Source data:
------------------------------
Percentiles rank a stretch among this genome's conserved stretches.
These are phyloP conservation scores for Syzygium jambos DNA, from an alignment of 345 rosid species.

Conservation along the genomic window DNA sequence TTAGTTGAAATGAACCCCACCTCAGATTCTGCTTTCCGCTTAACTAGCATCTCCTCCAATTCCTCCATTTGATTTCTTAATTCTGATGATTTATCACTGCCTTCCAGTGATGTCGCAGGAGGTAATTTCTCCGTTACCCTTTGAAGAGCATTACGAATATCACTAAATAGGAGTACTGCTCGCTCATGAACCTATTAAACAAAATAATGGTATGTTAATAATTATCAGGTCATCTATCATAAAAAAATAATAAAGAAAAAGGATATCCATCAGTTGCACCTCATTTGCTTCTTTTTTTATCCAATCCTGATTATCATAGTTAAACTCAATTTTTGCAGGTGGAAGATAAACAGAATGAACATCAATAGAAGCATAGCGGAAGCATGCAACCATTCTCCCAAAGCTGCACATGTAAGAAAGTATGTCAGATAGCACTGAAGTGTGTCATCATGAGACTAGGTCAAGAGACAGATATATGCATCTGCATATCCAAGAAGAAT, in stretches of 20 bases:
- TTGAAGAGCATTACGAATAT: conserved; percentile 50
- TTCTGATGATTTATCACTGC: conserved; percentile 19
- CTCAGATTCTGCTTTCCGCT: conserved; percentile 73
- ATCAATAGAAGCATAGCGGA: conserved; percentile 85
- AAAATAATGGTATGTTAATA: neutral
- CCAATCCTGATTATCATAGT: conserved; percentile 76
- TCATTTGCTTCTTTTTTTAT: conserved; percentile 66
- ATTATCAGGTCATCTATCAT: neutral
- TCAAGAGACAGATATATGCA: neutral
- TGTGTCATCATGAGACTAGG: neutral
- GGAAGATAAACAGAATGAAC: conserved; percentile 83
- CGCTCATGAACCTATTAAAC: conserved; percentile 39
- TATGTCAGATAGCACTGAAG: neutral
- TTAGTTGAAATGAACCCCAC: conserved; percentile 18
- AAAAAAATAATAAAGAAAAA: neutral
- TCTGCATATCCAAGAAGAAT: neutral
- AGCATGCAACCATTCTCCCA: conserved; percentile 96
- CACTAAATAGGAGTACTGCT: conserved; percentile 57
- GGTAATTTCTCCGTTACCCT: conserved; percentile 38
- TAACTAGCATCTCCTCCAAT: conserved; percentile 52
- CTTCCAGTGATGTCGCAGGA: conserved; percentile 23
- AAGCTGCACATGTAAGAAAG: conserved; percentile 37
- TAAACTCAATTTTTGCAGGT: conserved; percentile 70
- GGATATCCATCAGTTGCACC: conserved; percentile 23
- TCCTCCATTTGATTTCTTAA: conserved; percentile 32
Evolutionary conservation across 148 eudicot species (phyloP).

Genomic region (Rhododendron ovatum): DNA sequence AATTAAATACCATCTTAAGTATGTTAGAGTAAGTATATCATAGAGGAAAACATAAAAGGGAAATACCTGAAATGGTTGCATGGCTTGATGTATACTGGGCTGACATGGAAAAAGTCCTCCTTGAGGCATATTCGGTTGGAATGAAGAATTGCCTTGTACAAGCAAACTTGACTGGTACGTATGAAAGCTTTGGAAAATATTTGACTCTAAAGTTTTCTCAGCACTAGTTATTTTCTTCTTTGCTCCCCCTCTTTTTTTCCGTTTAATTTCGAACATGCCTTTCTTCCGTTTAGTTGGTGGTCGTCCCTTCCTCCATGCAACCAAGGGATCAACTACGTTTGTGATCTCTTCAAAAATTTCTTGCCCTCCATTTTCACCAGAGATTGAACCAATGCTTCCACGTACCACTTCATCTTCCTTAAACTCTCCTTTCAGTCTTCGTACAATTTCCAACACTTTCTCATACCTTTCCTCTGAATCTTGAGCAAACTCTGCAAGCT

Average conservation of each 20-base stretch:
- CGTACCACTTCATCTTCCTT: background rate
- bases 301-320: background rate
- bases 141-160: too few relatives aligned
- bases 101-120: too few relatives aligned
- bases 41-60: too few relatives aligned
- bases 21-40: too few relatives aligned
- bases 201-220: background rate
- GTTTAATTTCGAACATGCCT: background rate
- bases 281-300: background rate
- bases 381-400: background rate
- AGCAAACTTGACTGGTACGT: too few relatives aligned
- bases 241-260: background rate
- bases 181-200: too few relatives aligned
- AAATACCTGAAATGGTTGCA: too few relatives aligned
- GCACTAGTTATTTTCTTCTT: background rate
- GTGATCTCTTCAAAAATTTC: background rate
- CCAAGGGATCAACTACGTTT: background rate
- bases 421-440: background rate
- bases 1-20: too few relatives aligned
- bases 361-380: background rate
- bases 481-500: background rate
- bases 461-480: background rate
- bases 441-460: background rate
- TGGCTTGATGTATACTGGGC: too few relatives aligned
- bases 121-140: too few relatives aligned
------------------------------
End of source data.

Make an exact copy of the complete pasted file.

Percentiles rank a stretch among this genome's conserved stretches.
These are phyloP conservation scores for Syzygium jambos DNA, from an alignment of 345 rosid species.

Conservation along the genomic window DNA sequence TTAGTTGAAATGAACCCCACCTCAGATTCTGCTTTCCGCTTAACTAGCATCTCCTCCAATTCCTCCATTTGATTTCTTAATTCTGATGATTTATCACTGCCTTCCAGTGATGTCGCAGGAGGTAATTTCTCCGTTACCCTTTGAAGAGCATTACGAATATCACTAAATAGGAGTACTGCTCGCTCATGAACCTATTAAACAAAATAATGGTATGTTAATAATTATCAGGTCATCTATCATAAAAAAATAATAAAGAAAAAGGATATCCATCAGTTGCACCTCATTTGCTTCTTTTTTTATCCAATCCTGATTATCATAGTTAAACTCAATTTTTGCAGGTGGAAGATAAACAGAATGAACATCAATAGAAGCATAGCGGAAGCATGCAACCATTCTCCCAAAGCTGCACATGTAAGAAAGTATGTCAGATAGCACTGAAGTGTGTCATCATGAGACTAGGTCAAGAGACAGATATATGCATCTGCATATCCAAGAAGAAT, in stretches of 20 bases:
- TTGAAGAGCATTACGAATAT: conserved; percentile 50
- TTCTGATGATTTATCACTGC: conserved; percentile 19
- CTCAGATTCTGCTTTCCGCT: conserved; percentile 73
- ATCAATAGAAGCATAGCGGA: conserved; percentile 85
- AAAATAATGGTATGTTAATA: neutral
- CCAATCCTGATTATCATAGT: conserved; percentile 76
- TCATTTGCTTCTTTTTTTAT: conserved; percentile 66
- ATTATCAGGTCATCTATCAT: neutral
- TCAAGAGACAGATATATGCA: neutral
- TGTGTCATCATGAGACTAGG: neutral
- GGAAGATAAACAGAATGAAC: conserved; percentile 83
- CGCTCATGAACCTATTAAAC: conserved; percentile 39
- TATGTCAGATAGCACTGAAG: neutral
- TTAGTTGAAATGAACCCCAC: conserved; percentile 18
- AAAAAAATAATAAAGAAAAA: neutral
- TCTGCATATCCAAGAAGAAT: neutral
- AGCATGCAACCATTCTCCCA: conserved; percentile 96
- CACTAAATAGGAGTACTGCT: conserved; percentile 57
- GGTAATTTCTCCGTTACCCT: conserved; percentile 38
- TAACTAGCATCTCCTCCAAT: conserved; percentile 52
- CTTCCAGTGATGTCGCAGGA: conserved; percentile 23
- AAGCTGCACATGTAAGAAAG: conserved; percentile 37
- TAAACTCAATTTTTGCAGGT: conserved; percentile 70
- GGATATCCATCAGTTGCACC: conserved; percentile 23
- TCCTCCATTTGATTTCTTAA: conserved; percentile 32
Evolutionary conservation across 148 eudicot species (phyloP).

Genomic region (Rhododendron ovatum): DNA sequence AATTAAATACCATCTTAAGTATGTTAGAGTAAGTATATCATAGAGGAAAACATAAAAGGGAAATACCTGAAATGGTTGCATGGCTTGATGTATACTGGGCTGACATGGAAAAAGTCCTCCTTGAGGCATATTCGGTTGGAATGAAGAATTGCCTTGTACAAGCAAACTTGACTGGTACGTATGAAAGCTTTGGAAAATATTTGACTCTAAAGTTTTCTCAGCACTAGTTATTTTCTTCTTTGCTCCCCCTCTTTTTTTCCGTTTAATTTCGAACATGCCTTTCTTCCGTTTAGTTGGTGGTCGTCCCTTCCTCCATGCAACCAAGGGATCAACTACGTTTGTGATCTCTTCAAAAATTTCTTGCCCTCCATTTTCACCAGAGATTGAACCAATGCTTCCACGTACCACTTCATCTTCCTTAAACTCTCCTTTCAGTCTTCGTACAATTTCCAACACTTTCTCATACCTTTCCTCTGAATCTTGAGCAAACTCTGCAAGCT

Average conservation of each 20-base stretch:
- CGTACCACTTCATCTTCCTT: background rate
- bases 301-320: background rate
- bases 141-160: too few relatives aligned
- bases 101-120: too few relatives aligned
- bases 41-60: too few relatives aligned
- bases 21-40: too few relatives aligned
- bases 201-220: background rate
- GTTTAATTTCGAACATGCCT: background rate
- bases 281-300: background rate
- bases 381-400: background rate
- AGCAAACTTGACTGGTACGT: too few relatives aligned
- bases 241-260: background rate
- bases 181-200: too few relatives aligned
- AAATACCTGAAATGGTTGCA: too few relatives aligned
- GCACTAGTTATTTTCTTCTT: background rate
- GTGATCTCTTCAAAAATTTC: background rate
- CCAAGGGATCAACTACGTTT: background rate
- bases 421-440: background rate
- bases 1-20: too few relatives aligned
- bases 361-380: background rate
- bases 481-500: background rate
- bases 461-480: background rate
- bases 441-460: background rate
- TGGCTTGATGTATACTGGGC: too few relatives aligned
- bases 121-140: too few relatives aligned